20

I am trying to get the number of days difference in Windows powershell, I am extracting the last date of the year i.e.. 20171231(yyyyMMdd) from a text file that I have locally stored the date in that file.

Here is the below code that I am trying but not able to get the difference of the days, am getting the wrong output by directly subtracting, if am converting the string extracted from the file and then subtract it with the date type, even then am getting the wrong output.

$DateStr = (Get-Date).ToString("yyyyMMdd")

$content = Get-Content C:\Users\Date.txt 

$diff = $content.ToString();

#Convert it to the date type
$diff = [datetime]::parseexact($diff, 'yyyyMMdd', $null)

#$diff3 = $diff - $DateStr
41

Use New-TimeSpan as it represents a time interval. Like so,

$d1 = '2017-01-01'
$d2 = '2017-05-01'
$ts = New-TimeSpan -Start $d1 -End $d2
$ts.Days # Check results
120
1
  • 6
    (New-TimeSpan -Start '2017-01-01' -End '2017-05-01').Days (just to have here in form of one expression)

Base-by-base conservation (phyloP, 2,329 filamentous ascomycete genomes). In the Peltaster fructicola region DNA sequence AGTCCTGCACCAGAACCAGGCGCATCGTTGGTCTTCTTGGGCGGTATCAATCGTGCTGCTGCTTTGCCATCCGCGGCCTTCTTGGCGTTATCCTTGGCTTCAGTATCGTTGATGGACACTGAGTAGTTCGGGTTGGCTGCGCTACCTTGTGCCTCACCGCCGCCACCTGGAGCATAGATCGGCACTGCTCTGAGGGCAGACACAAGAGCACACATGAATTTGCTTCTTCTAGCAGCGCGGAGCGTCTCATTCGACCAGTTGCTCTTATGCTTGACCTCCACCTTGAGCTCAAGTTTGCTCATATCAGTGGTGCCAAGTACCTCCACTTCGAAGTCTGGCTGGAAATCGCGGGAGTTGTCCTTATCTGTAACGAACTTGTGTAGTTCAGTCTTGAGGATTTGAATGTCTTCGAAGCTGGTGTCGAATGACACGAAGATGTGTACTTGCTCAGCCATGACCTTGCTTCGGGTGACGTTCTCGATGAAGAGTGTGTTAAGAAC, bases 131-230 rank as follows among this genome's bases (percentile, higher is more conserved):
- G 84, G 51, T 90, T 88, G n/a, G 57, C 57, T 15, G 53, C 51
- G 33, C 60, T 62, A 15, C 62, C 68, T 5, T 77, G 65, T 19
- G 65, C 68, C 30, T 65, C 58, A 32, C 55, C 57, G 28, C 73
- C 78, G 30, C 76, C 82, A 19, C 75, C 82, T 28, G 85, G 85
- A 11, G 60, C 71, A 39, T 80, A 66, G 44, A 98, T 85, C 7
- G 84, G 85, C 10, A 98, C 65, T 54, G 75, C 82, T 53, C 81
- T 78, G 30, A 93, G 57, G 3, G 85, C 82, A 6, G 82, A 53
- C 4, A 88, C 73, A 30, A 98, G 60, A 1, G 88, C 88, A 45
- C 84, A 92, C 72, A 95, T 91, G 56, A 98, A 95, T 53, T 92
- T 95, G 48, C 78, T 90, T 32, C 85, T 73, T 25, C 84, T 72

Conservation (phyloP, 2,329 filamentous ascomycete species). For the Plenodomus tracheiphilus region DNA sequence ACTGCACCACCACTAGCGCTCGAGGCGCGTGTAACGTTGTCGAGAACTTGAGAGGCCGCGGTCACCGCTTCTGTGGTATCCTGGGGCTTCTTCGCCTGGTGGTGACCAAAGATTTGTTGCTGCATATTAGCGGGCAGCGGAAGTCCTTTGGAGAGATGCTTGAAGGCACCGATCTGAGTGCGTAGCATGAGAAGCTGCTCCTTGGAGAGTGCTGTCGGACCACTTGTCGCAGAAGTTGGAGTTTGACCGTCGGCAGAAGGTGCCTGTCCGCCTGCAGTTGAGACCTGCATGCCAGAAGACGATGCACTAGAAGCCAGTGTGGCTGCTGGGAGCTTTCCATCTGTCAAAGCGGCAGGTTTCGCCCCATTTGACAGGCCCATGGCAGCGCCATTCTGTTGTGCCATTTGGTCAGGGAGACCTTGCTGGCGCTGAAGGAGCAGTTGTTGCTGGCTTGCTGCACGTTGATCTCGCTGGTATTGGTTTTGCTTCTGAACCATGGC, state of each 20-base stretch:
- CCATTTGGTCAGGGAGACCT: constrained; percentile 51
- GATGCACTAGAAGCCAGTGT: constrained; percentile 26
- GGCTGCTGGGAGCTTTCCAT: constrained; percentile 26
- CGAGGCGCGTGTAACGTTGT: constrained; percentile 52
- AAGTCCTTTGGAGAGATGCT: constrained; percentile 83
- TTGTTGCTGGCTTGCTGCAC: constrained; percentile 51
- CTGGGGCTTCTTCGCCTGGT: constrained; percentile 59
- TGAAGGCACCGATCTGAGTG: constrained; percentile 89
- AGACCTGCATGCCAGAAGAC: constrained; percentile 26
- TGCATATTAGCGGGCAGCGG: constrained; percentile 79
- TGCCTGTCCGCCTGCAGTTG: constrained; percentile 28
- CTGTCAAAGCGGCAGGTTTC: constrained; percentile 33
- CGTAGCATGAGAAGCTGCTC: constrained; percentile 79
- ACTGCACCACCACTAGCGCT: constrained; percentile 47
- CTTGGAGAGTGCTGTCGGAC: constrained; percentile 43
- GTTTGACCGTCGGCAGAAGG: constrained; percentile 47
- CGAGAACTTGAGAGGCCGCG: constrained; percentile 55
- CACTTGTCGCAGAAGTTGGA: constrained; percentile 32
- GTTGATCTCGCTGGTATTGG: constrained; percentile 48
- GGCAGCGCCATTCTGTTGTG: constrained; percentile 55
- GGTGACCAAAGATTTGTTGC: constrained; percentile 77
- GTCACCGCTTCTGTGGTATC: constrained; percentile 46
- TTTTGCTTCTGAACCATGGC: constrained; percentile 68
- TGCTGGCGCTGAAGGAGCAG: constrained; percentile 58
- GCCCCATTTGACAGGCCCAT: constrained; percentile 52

– Nashev
    May 15 '18 at 15:55
3

A quick, dirty, one line powershell script to get the difference between current date and any future date:

[math]::Ceiling((([DateTime]'mm-dd-yyyy')-(Get-Date)).TotalDays)
2

$DateStr is going to be a string, so it can't be parsed as a date. You can also use new-timespan to get the difference between two dates.

$Date = Get-Date

$diff = Get-Content C:\Users\Date.txt -raw

#Convert it to the date type
$diff = [datetime]::parseexact($diff, 'yyyyMMdd', $null)

$diff3 = New-TimeSpan -Start $diff -end $Date

#Number of days
$diff3.days
1

Great answers by others but I often use Date-Diff function (it's powerful and well known to developers). See example below:

Using Namespace Microsoft.VisualBasic
Add-Type  -AssemblyName  Microsoft.VisualBasic
$beg = Get-Date '2019-01-01'
$end = Get-Date
[DateAndTime]::DateDiff([DateInterval]::Day, $beg, $end)

HTH

0
$Date = Get-Date

$diff = Get-Content C:\Users\Date.txt -raw

#Convert it to the date type
$diff = [datetime]::parseexact($diff, 'yyyyMMdd', $null)

#simply difference between dates give you a timespan, take days
($diff - $Date).Day
0
0

If you convert to datetime objects it's pretty straighforward to subtract them and look at the days property. This works with times too.

[datetime]'9/3' - [datetime]'9/1' | % days

2


[datetime]'10:30' - [datetime]'9:30' | % hours

1

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